Lactone component (E) of the (meth)acrylate functional oligomeric group defined in above formula T is formed from 1 to 40 lactone monomer units, either a single lactone species or mixture of lactone species. The lactone species employed generally have from 1 to 20 carbon atoms (not including the carbonyl carbon), although 3 to 5 carbon atom species are generally preferred. Epsilon-caprolactone is especially preferred lactone for forming (C). Other suitable lactones include, but are not limited to, beta-butyrolactone, zeta-enantholactone, delta-valerolactone. Also, C1-C6 alkyl-substituted lactones, such as the alkyl delta-valerolactones, such as methyl-, ethyl-, hexyl-, dimethyl-, diethyl-, di-n-propyl-, di-n-hexyl-, di-iso-propyl-, trimethyl-, triethyl-, and tri-n-propyl-epsilon caprolactones, as well as C1-C6 alkoxy- and aromatic-substituted lactones may also be used. In addition to lactones, lactams may be substituted for forming component (E). Suitable lactams include those which correspond to the lactones listed above, with epsilon-caprolactam being especially preferred.
The oligomer thus formed is hydroxy-terminated at the terminus opposite the (meth)acrylate functionality. Subsequently, the hydroxy-terminated (meth)acrylate oligomer is reacted with a polyfunctional isocyanate used in forming I in the above formula by a conventional urethane addition polymerization procedure, to produce the (meth)acrylate-functional urethane oligomer component II) of the present invention.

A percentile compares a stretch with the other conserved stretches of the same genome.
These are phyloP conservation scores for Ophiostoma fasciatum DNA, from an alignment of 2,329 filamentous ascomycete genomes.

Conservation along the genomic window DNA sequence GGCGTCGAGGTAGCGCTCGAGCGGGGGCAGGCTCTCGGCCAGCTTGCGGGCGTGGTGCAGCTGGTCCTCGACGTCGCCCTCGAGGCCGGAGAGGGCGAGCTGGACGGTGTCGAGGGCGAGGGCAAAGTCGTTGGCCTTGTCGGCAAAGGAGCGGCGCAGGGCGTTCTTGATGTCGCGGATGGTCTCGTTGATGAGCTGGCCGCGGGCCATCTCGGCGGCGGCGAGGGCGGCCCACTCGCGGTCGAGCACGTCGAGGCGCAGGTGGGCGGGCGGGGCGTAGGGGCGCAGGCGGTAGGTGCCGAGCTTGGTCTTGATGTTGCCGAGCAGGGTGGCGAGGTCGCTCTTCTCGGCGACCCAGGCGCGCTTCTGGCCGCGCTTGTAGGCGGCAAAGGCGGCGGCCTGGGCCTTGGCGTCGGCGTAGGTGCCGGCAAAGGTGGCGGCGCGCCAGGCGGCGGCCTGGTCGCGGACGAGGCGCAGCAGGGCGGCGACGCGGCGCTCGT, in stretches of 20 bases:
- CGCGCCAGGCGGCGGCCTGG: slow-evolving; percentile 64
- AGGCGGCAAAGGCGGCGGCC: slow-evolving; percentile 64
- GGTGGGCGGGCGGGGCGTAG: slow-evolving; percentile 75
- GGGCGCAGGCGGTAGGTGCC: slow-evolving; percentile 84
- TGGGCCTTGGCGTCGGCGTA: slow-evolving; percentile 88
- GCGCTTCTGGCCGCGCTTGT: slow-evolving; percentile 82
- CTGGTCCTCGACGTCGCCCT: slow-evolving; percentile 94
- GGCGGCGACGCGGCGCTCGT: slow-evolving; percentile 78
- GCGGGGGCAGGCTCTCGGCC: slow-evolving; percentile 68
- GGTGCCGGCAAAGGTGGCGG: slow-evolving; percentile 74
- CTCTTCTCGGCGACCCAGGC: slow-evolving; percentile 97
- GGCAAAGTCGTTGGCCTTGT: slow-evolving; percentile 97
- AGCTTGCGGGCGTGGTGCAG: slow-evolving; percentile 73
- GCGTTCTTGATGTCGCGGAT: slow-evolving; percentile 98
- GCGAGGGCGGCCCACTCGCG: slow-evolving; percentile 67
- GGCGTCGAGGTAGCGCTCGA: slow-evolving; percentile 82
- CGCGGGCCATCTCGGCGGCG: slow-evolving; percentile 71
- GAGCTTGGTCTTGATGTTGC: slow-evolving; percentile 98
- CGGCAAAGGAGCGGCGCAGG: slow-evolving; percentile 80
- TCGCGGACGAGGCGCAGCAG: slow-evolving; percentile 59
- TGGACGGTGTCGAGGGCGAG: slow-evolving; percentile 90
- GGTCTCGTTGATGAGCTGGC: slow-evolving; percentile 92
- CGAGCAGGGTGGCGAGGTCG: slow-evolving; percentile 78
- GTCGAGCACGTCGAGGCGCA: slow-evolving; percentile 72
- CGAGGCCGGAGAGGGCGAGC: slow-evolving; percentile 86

In the urethane reaction, the conditions are chosen so that the hydroxy terminal functionality of the (meth)acrylate functional oligomer reacts with all of the isocyanalte functionalities present in I, to end-cap each of the isocyanate groups with T. In the above formula, only 2 T's are shown as a matter of convenience. However, it should be understood that if I is tri-functional, rather than di-functional, 3 isocyanate end-capping T's will be present instead of 2 T's, and so on.
The polyfunctional isocyanates used in forming I can be a wide variety of organic isocyanates having a functionality of 2 or greater, or oligomers, biurets, or isocyanurates thereof. In the general formula above, simple examples of R groups include hexamethylene, phenylene, and cyclohexylene, although more complex divalent hydrocarbon moieties are also suitable. The choice of R is generally not considered to be particularly critical, the selection generally depending upon the commercial availability of suitable precursors. Examples of suitable polyisocyanates include 1,6-hexamethylene diisocyanate, 1,4-tetramethylene diisocyanate, 1,3- and 1,4-phenylene diisocyanate, 4,4′-methylenebis(phenylisocyanate), 2,4-toluene diisocyanate, 1,2,4-benzene triisocyanate, 1,4-cyclohexylene diisocyanate, isophorone diisocyanate, 4,4′-methylene bis(cyclohexyl isocyanate), polymethylene polyphenyl isocyanate, or biurets thereof, such as the biuret of hexamethylene diisocyanate, or isocyanurates thereof, such as the isocyanurate of hexamethylene diisocyanate, although hexamethylene diisocyanate, its biuret and its isocyanurate are especially preferred.